The 12 principles of permaculture by David Holmgren summarize the permaculture way of thinking. The permaculture principles are to be understood as thinking tools that should help us in identification, design and development of systems.
Principle 1: Observe and interact
Nature observation and astonishment are said to have led to the emergence of philosophy in ancient Greece. The Stoics saw nature as divine and orientation to nature meant for them the orientation towards eternal divine reason. In fact, nature as a whole is a system that is unsurpassed in terms of sustainability and efficiency. Therefore, observation and interaction with nature is the first principle of permaculture.
Plan as efficiently as nature
Today’s industrial society depends to a large extent on the use of fossil energy. The industrial production of food and other goods is very inefficient in terms of energy. On the contrary the permaculture movement observes the interaction of elements in natural systems to find new efficient and sustainable ways. The goal is to set up systems that regulate and maintain themselves, while still providing the necessary resources.
Collect data and get to know your environment/surroundings
At the beginning of each permaculture design planning, a location is observed in all seasons whenever possible and as much data as possible is collected. It is also important that not only the individual components of a system are observed. Likewise the relationships between an element and the rest of the system are always included in the observations.
Principle 2: Collect and store energy
Above all, our capitalist world aims at short-term profit maximization. In the long run, however, this way of thinking allows us to withdraw from our own livelihood. In contrast, permaculture thinking attempts to use and sustain the various resources as efficiently as possible.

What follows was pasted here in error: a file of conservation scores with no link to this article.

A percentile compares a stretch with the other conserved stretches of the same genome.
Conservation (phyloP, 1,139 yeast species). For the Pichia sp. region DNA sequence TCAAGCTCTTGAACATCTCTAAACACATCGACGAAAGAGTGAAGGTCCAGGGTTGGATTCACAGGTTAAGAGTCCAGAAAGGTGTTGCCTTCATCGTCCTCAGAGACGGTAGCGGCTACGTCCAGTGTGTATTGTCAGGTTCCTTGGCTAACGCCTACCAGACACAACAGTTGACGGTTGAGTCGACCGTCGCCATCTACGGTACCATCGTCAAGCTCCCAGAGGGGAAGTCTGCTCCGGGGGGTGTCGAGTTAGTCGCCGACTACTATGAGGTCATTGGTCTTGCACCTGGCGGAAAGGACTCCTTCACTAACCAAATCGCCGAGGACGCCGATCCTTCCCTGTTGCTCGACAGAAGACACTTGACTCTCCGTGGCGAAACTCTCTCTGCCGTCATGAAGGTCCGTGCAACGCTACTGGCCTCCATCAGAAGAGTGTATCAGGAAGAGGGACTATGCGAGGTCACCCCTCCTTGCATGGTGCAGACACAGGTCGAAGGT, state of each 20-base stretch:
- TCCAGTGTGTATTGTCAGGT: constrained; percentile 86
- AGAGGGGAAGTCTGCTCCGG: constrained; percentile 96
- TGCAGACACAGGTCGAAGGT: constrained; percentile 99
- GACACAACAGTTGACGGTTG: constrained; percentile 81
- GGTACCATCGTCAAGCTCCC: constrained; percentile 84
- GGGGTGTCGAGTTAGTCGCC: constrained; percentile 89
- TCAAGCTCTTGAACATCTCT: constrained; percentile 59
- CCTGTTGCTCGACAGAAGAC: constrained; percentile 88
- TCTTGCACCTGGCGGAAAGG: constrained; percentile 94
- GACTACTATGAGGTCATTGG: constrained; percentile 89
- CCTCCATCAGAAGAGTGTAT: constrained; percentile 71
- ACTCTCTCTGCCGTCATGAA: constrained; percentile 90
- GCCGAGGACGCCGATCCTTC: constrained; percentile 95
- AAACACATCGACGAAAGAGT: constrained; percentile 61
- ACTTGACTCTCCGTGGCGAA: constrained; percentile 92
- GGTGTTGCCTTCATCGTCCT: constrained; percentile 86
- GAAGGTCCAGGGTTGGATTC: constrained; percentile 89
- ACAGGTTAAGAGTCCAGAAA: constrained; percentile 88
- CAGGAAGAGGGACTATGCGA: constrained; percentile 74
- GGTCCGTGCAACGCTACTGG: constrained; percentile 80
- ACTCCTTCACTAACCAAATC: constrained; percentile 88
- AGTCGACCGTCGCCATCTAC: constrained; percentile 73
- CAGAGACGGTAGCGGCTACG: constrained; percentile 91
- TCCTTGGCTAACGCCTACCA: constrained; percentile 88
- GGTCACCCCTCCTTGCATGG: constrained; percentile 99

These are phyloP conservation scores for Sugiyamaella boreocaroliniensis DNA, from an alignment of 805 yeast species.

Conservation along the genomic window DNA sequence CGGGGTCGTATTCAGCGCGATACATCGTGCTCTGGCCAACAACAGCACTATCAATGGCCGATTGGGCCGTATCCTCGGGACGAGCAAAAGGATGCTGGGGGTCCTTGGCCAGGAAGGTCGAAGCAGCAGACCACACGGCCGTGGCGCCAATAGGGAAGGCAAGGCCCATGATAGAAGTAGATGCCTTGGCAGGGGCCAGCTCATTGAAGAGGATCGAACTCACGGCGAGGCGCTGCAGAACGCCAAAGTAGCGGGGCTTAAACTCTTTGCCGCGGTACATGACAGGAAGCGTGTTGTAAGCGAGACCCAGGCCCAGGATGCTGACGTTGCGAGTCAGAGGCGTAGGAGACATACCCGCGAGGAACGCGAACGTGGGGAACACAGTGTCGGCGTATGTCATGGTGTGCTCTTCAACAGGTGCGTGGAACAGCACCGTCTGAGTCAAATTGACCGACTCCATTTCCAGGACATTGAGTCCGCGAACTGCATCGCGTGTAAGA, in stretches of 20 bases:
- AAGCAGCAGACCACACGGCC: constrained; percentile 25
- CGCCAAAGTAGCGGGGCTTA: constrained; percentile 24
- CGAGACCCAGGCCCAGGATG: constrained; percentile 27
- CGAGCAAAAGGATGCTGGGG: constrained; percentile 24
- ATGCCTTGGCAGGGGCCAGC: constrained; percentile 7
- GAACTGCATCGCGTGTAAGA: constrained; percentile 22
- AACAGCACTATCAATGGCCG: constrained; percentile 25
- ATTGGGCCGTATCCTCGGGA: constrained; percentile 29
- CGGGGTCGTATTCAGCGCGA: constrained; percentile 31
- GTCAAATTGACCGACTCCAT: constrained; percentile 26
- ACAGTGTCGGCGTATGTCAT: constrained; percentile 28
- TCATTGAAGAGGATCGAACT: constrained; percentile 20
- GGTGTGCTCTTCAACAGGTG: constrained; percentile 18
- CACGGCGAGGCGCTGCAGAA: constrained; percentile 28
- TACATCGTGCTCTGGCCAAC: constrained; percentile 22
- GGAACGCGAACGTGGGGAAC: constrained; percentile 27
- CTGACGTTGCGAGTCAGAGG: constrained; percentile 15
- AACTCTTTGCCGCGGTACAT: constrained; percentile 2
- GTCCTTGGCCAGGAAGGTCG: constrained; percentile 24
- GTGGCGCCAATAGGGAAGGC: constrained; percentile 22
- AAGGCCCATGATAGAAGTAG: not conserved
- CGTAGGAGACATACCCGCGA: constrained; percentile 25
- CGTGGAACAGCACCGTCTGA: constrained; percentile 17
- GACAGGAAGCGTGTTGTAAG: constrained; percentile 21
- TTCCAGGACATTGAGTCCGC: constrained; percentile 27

Save and invest in the long term
In fossil fuels energy is stored that has been collected over thousands of years. We use this energy in a comparatively short period of time to increase the harvest of renewable resources on earth to an unsustainable level. In fact the negative effects of this approach are already clearly visible today.
Permaculture Design tries to save and invest the available energy resources, so that our children will have these resources at their disposal.
Examples of renewable energy sources
- Solar energy, wind and hydropower
- fertile soil
- perennial plants that produce food and other resources
- Waters and storage tanks
- passive houses
So this principle leads us to a long-term investment of our existing wealth in natural capital. Instead of leaving our money in the bank account, we invest it in systems that provide us with the long-term benefits we need for a good life.
Principle 3: Obtain a yield
If we invest all of our capital in a forest that will only generate income for our grandchildren and therefore we do not have enough to eat now, that does not make much sense. We also have to create a base that provides us with the necessary resources as early as possible at the beginning of the project.
The more useful one prevails
If a system does not generate immediate, usable returns, it will rather tend to atrophy. Elements that deliver truly useful resources from the beginning will be more likely to prevail over alternatives and grow healthier. This assumption is based on the principle of maximum power of Alfred Lotka.
Yield promotes development
In addition, a return, profit or income encourages the motivation of all involved and thus promotes the repetition of the system that has generated the income. System theory speaks of rewards or positive feedback loops in this context. These reinforce the original process and indeed promote its growth.
For this reason targeting rewards right from the beginning means focusing on the catalysts that drive success, growth, and imitation of proven solutions.
Principle 4: Apply self-regulation and learn from the feedback
The fourth of the permaculture principles is about those aspects of self-regulation that limit unwanted growth or behavior of the system. By better understanding the positive and negative feedbacks in a system, we can create self-regulatory systems that require less-intensive corrective action. Accordingly, in permaculture design, attempts are made to minimize the feedback that encourages inappropriate growth or behavior.
Positive feedback speeds development
Feedback is a term from the system theory. Rewards, as described in principle 3, can act as a catalyst for development. This would be an example of positive feedback. On the other hand, negative feedback is needed, which acts as a brake to keep the system from being overused or misused.